On June 27th the International Cooperation Committee of the Spanish Congress approved unanimously a motion put forward by our parliamentary group supporting the legitimate defence of Human Rights. The amended motion calls on the Government “to recognise and defend the right of human rights activists from Palestine, Israel and other countries, to engage in legal and peaceful activities, protected by the right to freedom of speech and assembly, such as the right to promote boycott, divestment, and sanctions (BDS) campaigns”.
This approval means that our Government must uphold those rights and act against the harassment of activists, in Spain in and many other countries, engaged in peaceful, legal and legitimate campaigns against the violation of human rights in Palestine. By doing so, our Congress has joined the many voices that have already recognised the right to BDS as freedom of speech, like Federica Mogherini (EU Vice-President and High Representative), the Governments of Ireland, the Netherlands and Sweden, and the Parliament of Navarre.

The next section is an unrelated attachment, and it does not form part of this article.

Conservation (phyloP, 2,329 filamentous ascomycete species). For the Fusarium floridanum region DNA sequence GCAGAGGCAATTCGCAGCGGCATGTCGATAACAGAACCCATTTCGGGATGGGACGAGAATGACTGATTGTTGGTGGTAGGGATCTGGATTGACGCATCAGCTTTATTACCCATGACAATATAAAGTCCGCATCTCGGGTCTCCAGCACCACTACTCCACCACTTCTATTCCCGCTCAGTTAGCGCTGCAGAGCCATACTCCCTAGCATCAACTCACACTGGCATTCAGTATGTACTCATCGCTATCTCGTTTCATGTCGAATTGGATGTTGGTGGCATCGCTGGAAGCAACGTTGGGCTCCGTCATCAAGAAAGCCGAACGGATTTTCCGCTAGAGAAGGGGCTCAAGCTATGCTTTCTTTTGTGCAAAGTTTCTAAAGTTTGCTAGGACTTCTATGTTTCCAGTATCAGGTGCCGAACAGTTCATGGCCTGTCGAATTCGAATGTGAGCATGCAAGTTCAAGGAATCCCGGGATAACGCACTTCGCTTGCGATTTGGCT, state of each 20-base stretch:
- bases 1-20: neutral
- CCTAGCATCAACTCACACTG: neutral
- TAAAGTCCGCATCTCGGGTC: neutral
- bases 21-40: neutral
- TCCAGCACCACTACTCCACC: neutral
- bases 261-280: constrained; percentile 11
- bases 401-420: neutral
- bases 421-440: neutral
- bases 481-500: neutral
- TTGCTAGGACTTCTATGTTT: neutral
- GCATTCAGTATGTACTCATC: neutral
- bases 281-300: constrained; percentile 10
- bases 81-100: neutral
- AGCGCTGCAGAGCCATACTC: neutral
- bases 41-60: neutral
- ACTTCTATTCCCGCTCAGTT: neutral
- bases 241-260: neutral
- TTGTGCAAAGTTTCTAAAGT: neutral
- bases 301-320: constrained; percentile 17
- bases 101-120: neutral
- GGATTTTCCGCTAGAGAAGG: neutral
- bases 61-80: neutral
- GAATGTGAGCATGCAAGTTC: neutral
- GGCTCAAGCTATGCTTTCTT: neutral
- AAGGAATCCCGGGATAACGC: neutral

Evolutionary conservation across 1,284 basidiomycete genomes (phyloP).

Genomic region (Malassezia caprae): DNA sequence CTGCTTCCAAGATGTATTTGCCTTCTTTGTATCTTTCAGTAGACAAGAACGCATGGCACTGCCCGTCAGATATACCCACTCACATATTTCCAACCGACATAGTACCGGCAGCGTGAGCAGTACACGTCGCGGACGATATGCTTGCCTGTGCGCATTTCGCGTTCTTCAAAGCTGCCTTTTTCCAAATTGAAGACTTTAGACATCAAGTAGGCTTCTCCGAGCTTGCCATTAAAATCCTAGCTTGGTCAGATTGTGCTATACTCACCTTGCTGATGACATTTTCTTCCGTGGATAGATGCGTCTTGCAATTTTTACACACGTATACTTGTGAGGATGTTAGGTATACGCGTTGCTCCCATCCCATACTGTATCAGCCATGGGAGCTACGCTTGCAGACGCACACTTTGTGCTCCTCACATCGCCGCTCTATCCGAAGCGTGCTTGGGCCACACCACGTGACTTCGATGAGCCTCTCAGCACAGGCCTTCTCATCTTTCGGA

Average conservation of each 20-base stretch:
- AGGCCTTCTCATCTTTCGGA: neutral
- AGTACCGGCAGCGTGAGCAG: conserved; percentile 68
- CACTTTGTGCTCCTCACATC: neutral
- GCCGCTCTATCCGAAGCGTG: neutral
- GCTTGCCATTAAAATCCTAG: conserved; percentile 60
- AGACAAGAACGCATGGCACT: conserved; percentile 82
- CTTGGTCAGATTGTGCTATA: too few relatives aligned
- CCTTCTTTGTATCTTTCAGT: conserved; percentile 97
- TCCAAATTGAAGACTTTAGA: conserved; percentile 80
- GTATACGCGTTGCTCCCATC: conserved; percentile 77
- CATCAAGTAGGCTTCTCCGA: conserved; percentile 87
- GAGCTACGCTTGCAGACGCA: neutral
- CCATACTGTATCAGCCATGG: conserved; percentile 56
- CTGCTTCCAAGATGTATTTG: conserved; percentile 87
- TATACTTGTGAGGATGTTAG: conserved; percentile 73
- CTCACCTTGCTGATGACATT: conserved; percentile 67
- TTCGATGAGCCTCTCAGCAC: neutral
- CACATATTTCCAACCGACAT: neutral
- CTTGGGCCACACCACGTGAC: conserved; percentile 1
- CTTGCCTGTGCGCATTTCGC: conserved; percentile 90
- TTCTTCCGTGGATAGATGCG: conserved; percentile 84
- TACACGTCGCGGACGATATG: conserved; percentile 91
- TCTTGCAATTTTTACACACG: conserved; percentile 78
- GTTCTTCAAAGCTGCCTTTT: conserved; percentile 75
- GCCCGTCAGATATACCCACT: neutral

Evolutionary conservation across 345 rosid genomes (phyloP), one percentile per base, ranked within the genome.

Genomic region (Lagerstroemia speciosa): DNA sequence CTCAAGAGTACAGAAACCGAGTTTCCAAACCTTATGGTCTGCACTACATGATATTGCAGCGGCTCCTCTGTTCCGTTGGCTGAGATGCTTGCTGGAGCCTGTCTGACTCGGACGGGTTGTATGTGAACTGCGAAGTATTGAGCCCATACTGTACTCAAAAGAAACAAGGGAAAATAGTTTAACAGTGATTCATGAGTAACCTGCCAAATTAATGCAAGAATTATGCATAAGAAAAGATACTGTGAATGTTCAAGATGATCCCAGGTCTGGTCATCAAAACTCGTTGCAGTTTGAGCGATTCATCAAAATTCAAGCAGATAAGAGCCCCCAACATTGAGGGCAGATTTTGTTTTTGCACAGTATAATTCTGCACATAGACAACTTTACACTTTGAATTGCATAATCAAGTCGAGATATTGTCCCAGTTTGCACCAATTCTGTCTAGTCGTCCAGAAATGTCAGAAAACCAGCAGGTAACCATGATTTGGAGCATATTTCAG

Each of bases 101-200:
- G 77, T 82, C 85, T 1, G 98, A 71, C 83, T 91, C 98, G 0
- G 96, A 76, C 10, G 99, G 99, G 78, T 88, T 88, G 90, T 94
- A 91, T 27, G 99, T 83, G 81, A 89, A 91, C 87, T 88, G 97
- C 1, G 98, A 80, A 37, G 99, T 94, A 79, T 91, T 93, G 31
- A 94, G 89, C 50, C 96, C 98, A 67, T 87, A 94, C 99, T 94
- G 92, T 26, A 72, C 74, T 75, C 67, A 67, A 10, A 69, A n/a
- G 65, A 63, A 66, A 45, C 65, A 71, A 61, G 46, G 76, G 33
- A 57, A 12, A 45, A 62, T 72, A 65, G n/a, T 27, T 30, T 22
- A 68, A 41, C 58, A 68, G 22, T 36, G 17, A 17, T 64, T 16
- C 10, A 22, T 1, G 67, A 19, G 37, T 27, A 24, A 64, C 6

Over the last few months, Podemos has defended a number of actions denouncing the repression and threats against BDS activists such as Omar Barghouti. We have also condemned, and tabled a parliamentary question regarding the cancellation on January 31st of the event “Palestinian society under occupation and apartheid, Non-Violent Resistance, Boycotting Israel (BDS) and Supporting Human Rights” in the Casa Árabe, the International Institute for Arab Studies in Madrid. These and many other actions are part of Podemos’s commitment to the defence of human rights and international law and against apartheid in Palestine.
Besides Palestine, our motion approved on June 27th calls on the Government to protect other human rights activists, highlighting specifically the threats against the defence of environmental rights in Latin America and LGTBI rights. Sadly, well-known cases such as the murders of Berta Cáceres – for her campaigning against transnational abuses in Honduras – and Hander Kader – for her work denouncing the harassment and violence against transexual and homosexual persons in Turkey – are just two of the most recognisable examples in a long list of persecutions all over the world against individual human rights campaigners and organisations.